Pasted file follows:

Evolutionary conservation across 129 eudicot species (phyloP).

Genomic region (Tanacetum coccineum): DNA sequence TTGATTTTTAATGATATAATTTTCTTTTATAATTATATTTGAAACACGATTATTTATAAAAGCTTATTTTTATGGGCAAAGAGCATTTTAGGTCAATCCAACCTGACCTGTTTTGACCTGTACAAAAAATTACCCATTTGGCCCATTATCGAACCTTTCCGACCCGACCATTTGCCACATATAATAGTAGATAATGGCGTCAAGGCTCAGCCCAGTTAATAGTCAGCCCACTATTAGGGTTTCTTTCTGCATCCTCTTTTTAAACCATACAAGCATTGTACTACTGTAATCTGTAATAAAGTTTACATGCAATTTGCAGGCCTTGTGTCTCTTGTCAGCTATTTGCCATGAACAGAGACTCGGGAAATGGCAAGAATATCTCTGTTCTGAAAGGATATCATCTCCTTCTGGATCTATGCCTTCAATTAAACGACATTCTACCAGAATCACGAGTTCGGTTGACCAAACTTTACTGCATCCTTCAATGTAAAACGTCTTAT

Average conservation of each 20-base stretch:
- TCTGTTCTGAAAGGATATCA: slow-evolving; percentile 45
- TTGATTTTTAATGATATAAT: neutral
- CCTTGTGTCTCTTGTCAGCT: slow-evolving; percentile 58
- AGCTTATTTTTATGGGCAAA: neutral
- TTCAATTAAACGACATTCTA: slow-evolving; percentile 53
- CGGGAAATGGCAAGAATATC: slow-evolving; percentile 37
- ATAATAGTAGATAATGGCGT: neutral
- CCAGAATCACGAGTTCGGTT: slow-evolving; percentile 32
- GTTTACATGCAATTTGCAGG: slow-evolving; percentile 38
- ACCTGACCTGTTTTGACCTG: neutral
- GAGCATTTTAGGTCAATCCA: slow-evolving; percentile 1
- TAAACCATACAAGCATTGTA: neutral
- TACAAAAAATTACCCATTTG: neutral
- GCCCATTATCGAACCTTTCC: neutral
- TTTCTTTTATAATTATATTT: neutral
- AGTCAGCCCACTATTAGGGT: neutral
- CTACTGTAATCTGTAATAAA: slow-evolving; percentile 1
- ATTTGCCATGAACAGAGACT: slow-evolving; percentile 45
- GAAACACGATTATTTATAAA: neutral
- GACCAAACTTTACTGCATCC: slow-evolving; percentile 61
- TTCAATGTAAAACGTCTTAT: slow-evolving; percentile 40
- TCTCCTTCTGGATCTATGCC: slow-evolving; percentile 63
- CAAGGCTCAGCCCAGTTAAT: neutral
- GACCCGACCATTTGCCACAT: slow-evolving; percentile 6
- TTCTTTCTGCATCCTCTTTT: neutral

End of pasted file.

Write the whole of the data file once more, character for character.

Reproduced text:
Evolutionary conservation across 129 eudicot species (phyloP).

Genomic region (Tanacetum coccineum): DNA sequence TTGATTTTTAATGATATAATTTTCTTTTATAATTATATTTGAAACACGATTATTTATAAAAGCTTATTTTTATGGGCAAAGAGCATTTTAGGTCAATCCAACCTGACCTGTTTTGACCTGTACAAAAAATTACCCATTTGGCCCATTATCGAACCTTTCCGACCCGACCATTTGCCACATATAATAGTAGATAATGGCGTCAAGGCTCAGCCCAGTTAATAGTCAGCCCACTATTAGGGTTTCTTTCTGCATCCTCTTTTTAAACCATACAAGCATTGTACTACTGTAATCTGTAATAAAGTTTACATGCAATTTGCAGGCCTTGTGTCTCTTGTCAGCTATTTGCCATGAACAGAGACTCGGGAAATGGCAAGAATATCTCTGTTCTGAAAGGATATCATCTCCTTCTGGATCTATGCCTTCAATTAAACGACATTCTACCAGAATCACGAGTTCGGTTGACCAAACTTTACTGCATCCTTCAATGTAAAACGTCTTAT

Average conservation of each 20-base stretch:
- TCTGTTCTGAAAGGATATCA: slow-evolving; percentile 45
- TTGATTTTTAATGATATAAT: neutral
- CCTTGTGTCTCTTGTCAGCT: slow-evolving; percentile 58
- AGCTTATTTTTATGGGCAAA: neutral
- TTCAATTAAACGACATTCTA: slow-evolving; percentile 53
- CGGGAAATGGCAAGAATATC: slow-evolving; percentile 37
- ATAATAGTAGATAATGGCGT: neutral
- CCAGAATCACGAGTTCGGTT: slow-evolving; percentile 32
- GTTTACATGCAATTTGCAGG: slow-evolving; percentile 38
- ACCTGACCTGTTTTGACCTG: neutral
- GAGCATTTTAGGTCAATCCA: slow-evolving; percentile 1
- TAAACCATACAAGCATTGTA: neutral
- TACAAAAAATTACCCATTTG: neutral
- GCCCATTATCGAACCTTTCC: neutral
- TTTCTTTTATAATTATATTT: neutral
- AGTCAGCCCACTATTAGGGT: neutral
- CTACTGTAATCTGTAATAAA: slow-evolving; percentile 1
- ATTTGCCATGAACAGAGACT: slow-evolving; percentile 45
- GAAACACGATTATTTATAAA: neutral
- GACCAAACTTTACTGCATCC: slow-evolving; percentile 61
- TTCAATGTAAAACGTCTTAT: slow-evolving; percentile 40
- TCTCCTTCTGGATCTATGCC: slow-evolving; percentile 63
- CAAGGCTCAGCCCAGTTAAT: neutral
- GACCCGACCATTTGCCACAT: slow-evolving; percentile 6
- TTCTTTCTGCATCCTCTTTT: neutral